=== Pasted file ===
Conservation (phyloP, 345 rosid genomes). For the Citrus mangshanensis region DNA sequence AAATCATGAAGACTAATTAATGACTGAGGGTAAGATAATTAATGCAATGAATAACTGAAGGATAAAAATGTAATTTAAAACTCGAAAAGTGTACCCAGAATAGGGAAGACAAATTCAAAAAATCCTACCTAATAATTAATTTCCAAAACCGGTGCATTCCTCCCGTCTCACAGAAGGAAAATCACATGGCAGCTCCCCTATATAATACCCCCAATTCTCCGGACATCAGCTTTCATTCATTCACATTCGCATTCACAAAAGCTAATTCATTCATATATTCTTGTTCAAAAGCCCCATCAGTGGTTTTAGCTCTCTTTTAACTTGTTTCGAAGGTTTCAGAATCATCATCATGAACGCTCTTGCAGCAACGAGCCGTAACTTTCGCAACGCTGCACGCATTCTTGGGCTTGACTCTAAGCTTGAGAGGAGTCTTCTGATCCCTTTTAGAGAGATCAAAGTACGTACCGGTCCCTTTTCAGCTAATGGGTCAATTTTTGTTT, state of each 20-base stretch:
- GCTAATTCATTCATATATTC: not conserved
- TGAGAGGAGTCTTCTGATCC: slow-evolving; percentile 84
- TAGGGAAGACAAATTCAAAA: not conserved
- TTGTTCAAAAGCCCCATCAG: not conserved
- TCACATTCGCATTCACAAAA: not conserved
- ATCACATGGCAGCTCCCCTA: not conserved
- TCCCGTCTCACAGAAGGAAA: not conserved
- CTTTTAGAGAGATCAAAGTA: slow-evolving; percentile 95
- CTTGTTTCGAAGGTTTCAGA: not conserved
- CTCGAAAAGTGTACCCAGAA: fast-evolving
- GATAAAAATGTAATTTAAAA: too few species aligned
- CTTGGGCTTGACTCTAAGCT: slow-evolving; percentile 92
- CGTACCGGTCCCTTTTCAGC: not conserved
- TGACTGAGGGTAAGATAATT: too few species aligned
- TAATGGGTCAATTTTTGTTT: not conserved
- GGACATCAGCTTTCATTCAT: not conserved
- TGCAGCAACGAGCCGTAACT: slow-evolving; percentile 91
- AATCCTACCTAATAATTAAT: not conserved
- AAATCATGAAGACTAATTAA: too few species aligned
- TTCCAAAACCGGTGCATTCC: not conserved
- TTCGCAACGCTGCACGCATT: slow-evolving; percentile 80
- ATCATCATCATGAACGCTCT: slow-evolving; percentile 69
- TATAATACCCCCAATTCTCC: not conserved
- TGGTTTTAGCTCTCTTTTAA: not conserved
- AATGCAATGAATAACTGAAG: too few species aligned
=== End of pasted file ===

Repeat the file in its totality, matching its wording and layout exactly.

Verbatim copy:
Conservation (phyloP, 345 rosid genomes). For the Citrus mangshanensis region DNA sequence AAATCATGAAGACTAATTAATGACTGAGGGTAAGATAATTAATGCAATGAATAACTGAAGGATAAAAATGTAATTTAAAACTCGAAAAGTGTACCCAGAATAGGGAAGACAAATTCAAAAAATCCTACCTAATAATTAATTTCCAAAACCGGTGCATTCCTCCCGTCTCACAGAAGGAAAATCACATGGCAGCTCCCCTATATAATACCCCCAATTCTCCGGACATCAGCTTTCATTCATTCACATTCGCATTCACAAAAGCTAATTCATTCATATATTCTTGTTCAAAAGCCCCATCAGTGGTTTTAGCTCTCTTTTAACTTGTTTCGAAGGTTTCAGAATCATCATCATGAACGCTCTTGCAGCAACGAGCCGTAACTTTCGCAACGCTGCACGCATTCTTGGGCTTGACTCTAAGCTTGAGAGGAGTCTTCTGATCCCTTTTAGAGAGATCAAAGTACGTACCGGTCCCTTTTCAGCTAATGGGTCAATTTTTGTTT, state of each 20-base stretch:
- GCTAATTCATTCATATATTC: not conserved
- TGAGAGGAGTCTTCTGATCC: slow-evolving; percentile 84
- TAGGGAAGACAAATTCAAAA: not conserved
- TTGTTCAAAAGCCCCATCAG: not conserved
- TCACATTCGCATTCACAAAA: not conserved
- ATCACATGGCAGCTCCCCTA: not conserved
- TCCCGTCTCACAGAAGGAAA: not conserved
- CTTTTAGAGAGATCAAAGTA: slow-evolving; percentile 95
- CTTGTTTCGAAGGTTTCAGA: not conserved
- CTCGAAAAGTGTACCCAGAA: fast-evolving
- GATAAAAATGTAATTTAAAA: too few species aligned
- CTTGGGCTTGACTCTAAGCT: slow-evolving; percentile 92
- CGTACCGGTCCCTTTTCAGC: not conserved
- TGACTGAGGGTAAGATAATT: too few species aligned
- TAATGGGTCAATTTTTGTTT: not conserved
- GGACATCAGCTTTCATTCAT: not conserved
- TGCAGCAACGAGCCGTAACT: slow-evolving; percentile 91
- AATCCTACCTAATAATTAAT: not conserved
- AAATCATGAAGACTAATTAA: too few species aligned
- TTCCAAAACCGGTGCATTCC: not conserved
- TTCGCAACGCTGCACGCATT: slow-evolving; percentile 80
- ATCATCATCATGAACGCTCT: slow-evolving; percentile 69
- TATAATACCCCCAATTCTCC: not conserved
- TGGTTTTAGCTCTCTTTTAA: not conserved
- AATGCAATGAATAACTGAAG: too few species aligned